D-CAF’s “Before The Revolution” Portrays All Roads To ‘Inevitable Eruption’
In a dimly lit room, where the surrounding black walls invaded one’s soul, leaving attendees alerted with frustration and apprehension, only two performers under bright yellow spotlights, standing still, welcoming attendees with emotionless faces and what looks like soulless bodies, started the journey of time travel to Egyptian daily lives before the January 25, 2011 revolution.
Before The Revolution is a 40-minute show, which draws the lines of frustration, agony, and despair that Egypt had witnessed before the revolution, leaving the audience to connect and build between the events that had led to a mass uprising.
The performance was part of the Downtown Contemporary Arts Festival (D-CAF)’s program.
Written by Egyptian artist Ahmed Al-Attar, and performed by Ramzy Lehner and Nanda Mohammed, the show brings the audience a glimpse of events that portrayed Egyptian personalities and insistence of protesting against former president Hosny Mubarak’s regime.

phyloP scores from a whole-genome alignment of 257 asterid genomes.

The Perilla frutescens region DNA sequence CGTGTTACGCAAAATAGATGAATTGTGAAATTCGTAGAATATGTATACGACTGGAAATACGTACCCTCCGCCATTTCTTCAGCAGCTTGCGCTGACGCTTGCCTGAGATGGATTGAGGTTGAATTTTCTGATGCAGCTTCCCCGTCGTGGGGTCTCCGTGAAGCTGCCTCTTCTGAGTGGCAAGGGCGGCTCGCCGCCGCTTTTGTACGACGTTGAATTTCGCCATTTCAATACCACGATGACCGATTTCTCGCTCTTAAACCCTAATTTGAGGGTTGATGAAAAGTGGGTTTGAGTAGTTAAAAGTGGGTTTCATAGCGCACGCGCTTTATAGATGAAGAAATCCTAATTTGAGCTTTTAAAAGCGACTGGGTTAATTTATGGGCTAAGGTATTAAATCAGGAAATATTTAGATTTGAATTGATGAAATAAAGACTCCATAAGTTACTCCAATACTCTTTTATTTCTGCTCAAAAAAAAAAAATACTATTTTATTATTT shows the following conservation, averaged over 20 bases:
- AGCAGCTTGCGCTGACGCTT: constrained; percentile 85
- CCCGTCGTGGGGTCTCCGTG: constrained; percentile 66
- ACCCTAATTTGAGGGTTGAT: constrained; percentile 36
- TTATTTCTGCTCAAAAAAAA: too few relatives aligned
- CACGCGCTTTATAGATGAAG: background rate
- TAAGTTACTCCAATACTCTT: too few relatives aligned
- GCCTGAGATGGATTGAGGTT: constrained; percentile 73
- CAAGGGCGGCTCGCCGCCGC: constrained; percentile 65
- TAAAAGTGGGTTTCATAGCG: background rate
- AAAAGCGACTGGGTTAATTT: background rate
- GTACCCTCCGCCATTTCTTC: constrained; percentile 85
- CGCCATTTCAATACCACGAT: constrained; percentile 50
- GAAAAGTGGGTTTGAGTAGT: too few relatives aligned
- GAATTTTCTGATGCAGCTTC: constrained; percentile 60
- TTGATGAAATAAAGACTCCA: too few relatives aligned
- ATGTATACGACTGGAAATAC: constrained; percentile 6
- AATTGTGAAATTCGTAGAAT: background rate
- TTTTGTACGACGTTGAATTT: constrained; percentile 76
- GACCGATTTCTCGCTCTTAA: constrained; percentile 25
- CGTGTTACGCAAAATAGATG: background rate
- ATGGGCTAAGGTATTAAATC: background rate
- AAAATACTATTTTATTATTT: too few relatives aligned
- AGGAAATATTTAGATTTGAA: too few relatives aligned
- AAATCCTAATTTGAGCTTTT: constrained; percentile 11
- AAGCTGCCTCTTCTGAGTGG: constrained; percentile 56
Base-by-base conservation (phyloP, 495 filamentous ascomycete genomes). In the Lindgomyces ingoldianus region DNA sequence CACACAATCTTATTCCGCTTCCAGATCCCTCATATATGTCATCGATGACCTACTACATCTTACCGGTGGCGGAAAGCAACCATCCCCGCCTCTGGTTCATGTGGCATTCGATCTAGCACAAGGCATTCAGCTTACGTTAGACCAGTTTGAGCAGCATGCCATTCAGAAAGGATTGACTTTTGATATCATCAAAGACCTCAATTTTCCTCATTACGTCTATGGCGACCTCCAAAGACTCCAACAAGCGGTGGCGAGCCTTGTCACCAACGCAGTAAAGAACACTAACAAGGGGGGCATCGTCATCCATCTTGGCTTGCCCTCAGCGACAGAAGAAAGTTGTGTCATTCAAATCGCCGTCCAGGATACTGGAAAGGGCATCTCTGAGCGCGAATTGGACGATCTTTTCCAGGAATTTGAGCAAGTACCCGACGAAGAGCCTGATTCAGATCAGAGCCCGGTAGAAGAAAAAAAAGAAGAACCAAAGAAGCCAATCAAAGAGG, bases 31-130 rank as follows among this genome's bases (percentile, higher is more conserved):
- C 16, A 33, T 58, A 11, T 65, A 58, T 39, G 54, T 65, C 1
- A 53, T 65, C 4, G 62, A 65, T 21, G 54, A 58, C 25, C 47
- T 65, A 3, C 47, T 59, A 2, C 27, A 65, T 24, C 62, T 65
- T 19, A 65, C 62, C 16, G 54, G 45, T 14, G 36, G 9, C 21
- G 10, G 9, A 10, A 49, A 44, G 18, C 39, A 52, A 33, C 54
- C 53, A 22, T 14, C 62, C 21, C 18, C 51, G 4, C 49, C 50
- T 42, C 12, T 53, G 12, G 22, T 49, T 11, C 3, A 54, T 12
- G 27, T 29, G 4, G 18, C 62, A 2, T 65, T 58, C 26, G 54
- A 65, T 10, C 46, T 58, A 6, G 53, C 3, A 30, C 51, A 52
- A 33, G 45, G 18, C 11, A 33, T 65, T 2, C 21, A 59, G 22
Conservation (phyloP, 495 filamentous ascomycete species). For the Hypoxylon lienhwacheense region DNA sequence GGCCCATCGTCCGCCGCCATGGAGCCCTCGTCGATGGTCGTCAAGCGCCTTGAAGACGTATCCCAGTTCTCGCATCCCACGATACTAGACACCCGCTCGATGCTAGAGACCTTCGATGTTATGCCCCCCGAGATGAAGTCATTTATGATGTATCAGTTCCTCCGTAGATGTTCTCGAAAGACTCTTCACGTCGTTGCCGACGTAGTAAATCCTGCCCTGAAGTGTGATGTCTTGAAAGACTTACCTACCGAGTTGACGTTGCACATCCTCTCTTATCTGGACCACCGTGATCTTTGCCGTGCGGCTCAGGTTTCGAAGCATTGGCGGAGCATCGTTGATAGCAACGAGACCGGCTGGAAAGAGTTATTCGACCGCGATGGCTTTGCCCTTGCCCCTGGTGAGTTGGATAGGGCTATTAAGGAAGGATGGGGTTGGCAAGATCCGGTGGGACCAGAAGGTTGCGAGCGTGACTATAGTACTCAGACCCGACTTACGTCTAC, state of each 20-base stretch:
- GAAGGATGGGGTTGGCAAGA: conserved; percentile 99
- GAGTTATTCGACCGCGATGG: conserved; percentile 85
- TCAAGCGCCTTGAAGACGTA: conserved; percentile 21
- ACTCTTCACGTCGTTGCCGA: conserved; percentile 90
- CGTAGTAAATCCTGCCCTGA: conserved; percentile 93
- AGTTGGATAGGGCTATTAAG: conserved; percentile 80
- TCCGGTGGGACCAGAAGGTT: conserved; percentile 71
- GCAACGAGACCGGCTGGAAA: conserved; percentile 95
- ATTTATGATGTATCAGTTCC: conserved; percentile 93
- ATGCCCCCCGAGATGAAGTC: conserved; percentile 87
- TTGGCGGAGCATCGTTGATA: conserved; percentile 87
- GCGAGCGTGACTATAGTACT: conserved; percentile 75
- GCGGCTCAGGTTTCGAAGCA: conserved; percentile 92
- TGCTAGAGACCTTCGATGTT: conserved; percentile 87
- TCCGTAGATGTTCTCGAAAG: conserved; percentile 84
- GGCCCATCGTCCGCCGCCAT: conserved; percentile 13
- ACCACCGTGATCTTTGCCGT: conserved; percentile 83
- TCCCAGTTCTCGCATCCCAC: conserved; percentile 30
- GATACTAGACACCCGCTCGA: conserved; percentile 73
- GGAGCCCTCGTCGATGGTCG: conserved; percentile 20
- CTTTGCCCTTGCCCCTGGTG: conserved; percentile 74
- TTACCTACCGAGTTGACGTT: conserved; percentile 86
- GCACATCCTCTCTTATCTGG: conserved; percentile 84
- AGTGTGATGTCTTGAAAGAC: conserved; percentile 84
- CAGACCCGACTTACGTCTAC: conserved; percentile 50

In Downtown’s Rawabet Theatre, with emotionless faces, loud voices, and frozen bodies, Lehner and Mohammed recalled some of the political, social, and economic conditions of Egyptians from different social classes and ages. In a press release, Before The Revolution was described as a play which “places audiences in an emotional and intellectual moment by portraying the stagnation before an inevitable eruption.”
The show started with the recitation of people’s names, who the audience cannot tell who they are or why their names were told with their ages and addresses. Jumping from one topic to another, the audience remained for a while unaware before recognizing the theme of the performance, as it clearly revealed that the recalled people are those who innocently lost their lives out of negligence by the authorities.
“With a more experimental format, the play’s aim is to transport audiences to an alternate state, allowing them to better understand not just the causes that led to the revolution, but also the event itself, the times that came after it, and the future that stemmed from it,” the brochure read.
Despite quick plot transitions, the stories took the audience from one scene to another smoothly to bring them the life of those whose stories were being told.
This article originally appeared in Daily News Egypt on April 2, 2018, and has been reposted with permission.